Power companies in Massachusetts have filed with the MA Public Utilities Commission for approval of power purchase agreements with major wind farms in Maine and New Hampshire at an average wholesale price of 8¢ per kilowatt hour.
The state’s biggest utilities, in a milestone for New England’s wind power industry, have signed long-term contracts to buy wind-generated electricity at prices below the costs of most conventional sources, such as coal and nuclear plants.
The contracts, filed jointly Friday with the Department of Public Utilities, represent the largest renewable energy purchase to be considered by state regulators at one time. If approved, the contracts would eventually save customers between 75 cents and $1 a month, utilities estimated.
“This proves that competitively priced renewable power exists and we can get it, and Massachusetts can benefit from it,” said Robert Rio, a spokesman for Associated Industries of Massachusetts, a trade group that represents some of the state’s biggest electricity users.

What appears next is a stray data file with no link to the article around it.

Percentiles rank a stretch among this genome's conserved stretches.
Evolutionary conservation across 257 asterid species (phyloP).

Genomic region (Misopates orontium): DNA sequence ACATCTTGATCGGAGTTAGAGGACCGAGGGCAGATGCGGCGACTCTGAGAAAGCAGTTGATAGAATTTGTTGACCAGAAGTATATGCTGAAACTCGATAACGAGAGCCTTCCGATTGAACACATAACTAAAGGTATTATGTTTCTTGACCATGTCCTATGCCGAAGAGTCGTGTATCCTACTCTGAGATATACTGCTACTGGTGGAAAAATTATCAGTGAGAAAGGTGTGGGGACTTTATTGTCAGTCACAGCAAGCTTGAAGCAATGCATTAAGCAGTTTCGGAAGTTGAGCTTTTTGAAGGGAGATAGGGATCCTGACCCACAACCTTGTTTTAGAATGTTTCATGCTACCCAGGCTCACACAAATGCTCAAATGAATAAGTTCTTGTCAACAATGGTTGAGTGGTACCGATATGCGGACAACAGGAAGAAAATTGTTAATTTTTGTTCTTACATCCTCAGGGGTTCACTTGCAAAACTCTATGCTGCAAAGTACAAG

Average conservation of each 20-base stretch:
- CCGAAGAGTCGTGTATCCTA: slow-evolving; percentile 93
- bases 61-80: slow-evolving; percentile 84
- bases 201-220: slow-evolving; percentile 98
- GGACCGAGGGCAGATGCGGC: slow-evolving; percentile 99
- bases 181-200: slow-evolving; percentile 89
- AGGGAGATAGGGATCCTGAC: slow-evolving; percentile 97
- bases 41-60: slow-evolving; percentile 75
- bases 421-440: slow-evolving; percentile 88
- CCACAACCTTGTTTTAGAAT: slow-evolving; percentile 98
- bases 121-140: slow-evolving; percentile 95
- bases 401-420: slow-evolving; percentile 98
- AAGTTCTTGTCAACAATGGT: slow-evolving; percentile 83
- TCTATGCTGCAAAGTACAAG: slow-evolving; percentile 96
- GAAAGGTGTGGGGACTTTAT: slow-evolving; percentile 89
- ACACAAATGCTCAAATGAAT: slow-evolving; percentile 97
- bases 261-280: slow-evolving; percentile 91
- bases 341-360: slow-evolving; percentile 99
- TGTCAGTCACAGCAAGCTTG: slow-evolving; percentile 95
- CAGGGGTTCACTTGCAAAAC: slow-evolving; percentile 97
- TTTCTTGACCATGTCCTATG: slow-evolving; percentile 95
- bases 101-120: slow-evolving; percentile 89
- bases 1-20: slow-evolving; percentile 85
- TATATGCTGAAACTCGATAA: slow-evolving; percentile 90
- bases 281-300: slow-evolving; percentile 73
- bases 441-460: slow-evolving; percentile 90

The utilities — National Grid, Northeast Utilities, and Unitil Corp. — would buy 565 megawatts of electricity from six wind farms in Maine and New Hampshire, enough to power an estimated 170,000 homes.
These contracts illustrate the fact that we are now moving into the post-fossil fuel phase of electricity generation in the US. Note first that this a purchase of power from New England wind farms by New England power companies. Transmission costs are minimal for this power, because it is produced within the region where it will be used.
The important feature of the transactions, however, is that these power companies are able to lock in long term low prices because wind power has no fuel costs. We are entering a period in which natural gas prices have begun to rise. Here is WV, the starry-eyed coal idealists are predicting a resurgence of coal-fired electricity. Ain’t gonna happen.
What we will see is wind power and solar power steadily expanding in power company generation portfolios at an increasing rate. This trend has been growing over the last few years, but it will accelerate as coal exports to Asia grow and gas prices rise. Power companies won’t go back to coal, they will move forward to lower cost, and highly predictable, wind and solar power. Coal and gas will remain in the mix, but their percentages will continue to fall as their role becomes one of filling in during off peak renewable generation.